2nd Watch Raises $23M to Expand AWS Cloud Migration Business
2nd Watch just scored $23 million to help large businesses, which are shifting their IT functions to the cloud in droves, move to Amazon Web Services.
The company, headquartered in Liberty Lake, just east of Spokane, WA, brought on new investor Columbia Capital for the round. Madrona Venture Group, which invested $4.2 million late last year, also joined this round.
2nd Watch CEO Kris Bliesner says the company and its investors see “a tidal wave of enterprise cloud adoption coming,” and that others haven’t yet fully grasped the scale of this change—and the business opportunity it presents.
“CIOs look at cloud infrastructure as a way of solving the core needs of what IT should be doing anyway, which is driving business faster and more efficiently,” he says.
Things like digital advertising campaigns can be unrolled in hours or minute as opposed to weeks, because companies don’t have to worry about putting in place the right amount of server, software, and network capacity to handle each one. They just dial up what can effectively be thought of as “infinite infrastructure” in a public cloud.
In addition, Bliesner says, the cost savings of using a public cloud for IT infrastructure are increasingly clear. Companies are seeing their own data centers as a competitive disadvantage because somebody else can do it “cheaper, faster, better.”
The new capital will allow the nearly 100-person company to expand with new offices in Atlanta, Texas, southern California, and somewhere in the Midwest over the next six to 12 months. (In addition to Liberty Lake, 2nd Watch currently has an engineering hub and sales in Seattle, and New York and San Francisco sales offices.)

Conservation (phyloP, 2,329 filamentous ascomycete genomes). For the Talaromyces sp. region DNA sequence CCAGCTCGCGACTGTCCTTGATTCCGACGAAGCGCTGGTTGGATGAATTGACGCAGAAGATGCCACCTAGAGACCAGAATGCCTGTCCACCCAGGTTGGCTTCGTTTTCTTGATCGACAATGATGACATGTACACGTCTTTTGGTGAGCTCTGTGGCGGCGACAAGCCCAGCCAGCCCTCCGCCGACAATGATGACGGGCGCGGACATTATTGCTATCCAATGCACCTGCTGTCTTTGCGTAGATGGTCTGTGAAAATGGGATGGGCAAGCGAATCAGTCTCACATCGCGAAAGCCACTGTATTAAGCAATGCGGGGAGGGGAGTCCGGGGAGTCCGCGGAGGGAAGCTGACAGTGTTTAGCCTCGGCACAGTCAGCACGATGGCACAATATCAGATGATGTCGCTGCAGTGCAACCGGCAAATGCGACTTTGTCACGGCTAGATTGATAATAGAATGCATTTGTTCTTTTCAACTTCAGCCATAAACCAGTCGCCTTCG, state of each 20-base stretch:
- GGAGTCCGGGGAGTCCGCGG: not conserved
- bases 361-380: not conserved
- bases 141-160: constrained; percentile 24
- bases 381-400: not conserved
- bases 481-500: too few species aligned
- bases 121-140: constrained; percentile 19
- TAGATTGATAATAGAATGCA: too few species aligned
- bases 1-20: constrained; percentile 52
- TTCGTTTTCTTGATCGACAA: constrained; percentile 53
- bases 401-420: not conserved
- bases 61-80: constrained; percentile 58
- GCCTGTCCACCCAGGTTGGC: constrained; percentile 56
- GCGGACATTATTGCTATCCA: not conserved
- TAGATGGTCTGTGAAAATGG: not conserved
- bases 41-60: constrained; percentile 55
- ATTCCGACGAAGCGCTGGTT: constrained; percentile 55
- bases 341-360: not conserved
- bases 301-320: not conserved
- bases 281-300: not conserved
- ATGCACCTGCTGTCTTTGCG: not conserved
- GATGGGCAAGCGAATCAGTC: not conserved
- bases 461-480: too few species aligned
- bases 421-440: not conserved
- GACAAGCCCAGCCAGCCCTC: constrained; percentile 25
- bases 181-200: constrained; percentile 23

Bliesner says 2nd Watch intends to double its workforce in the next year.
The company also plans to expand its managed services business, which provides hands-on help to customers moving business operations to the cloud as their internal people come up to speed.
While Simon Crosby, co-founder and CTO of Bromium, recently suggested that outdated IT skills are slowing the shift to cloud computing, Bliesner isn’t seeing that. He says virtualization technology has “primed the pump” over the last decade and now most IT departments are used to thinking about dynamic infrastructure.
Likewise, the security and regulatory concerns that caused companies to hesitate in the past are falling away, Bliesner says.
“The reality is, there’s really not a whole lot you can’t host in the cloud anymore from a client security and risk-management perspective,” he says.
If anything is “pacing” cloud adoption, it’s the changes required in a company’s cost models, design patterns, and mindsets accustomed to operating with finite IT resources, he says.
2nd Watch started out in 2010 as “cloud agnostic” but decided to specialize in the Amazon Web Services platform exclusively because, in Bliesner’s words, it offers superior features and is well ahead of the competition in terms of scale.
“That’s important because if I need 1,000 servers tomorrow or a Website capable of taking Super Bowl-level traffic, I want to know the capacity is there and I don’t have to worry about it,” he says.
Moreover, he says, Amazon is happy to run AWS with the same kind of slim margins it runs the rest of its businesses, making it a better value for his customers.
2nd Watch says it has helped with more than 300 migrations to public clouds.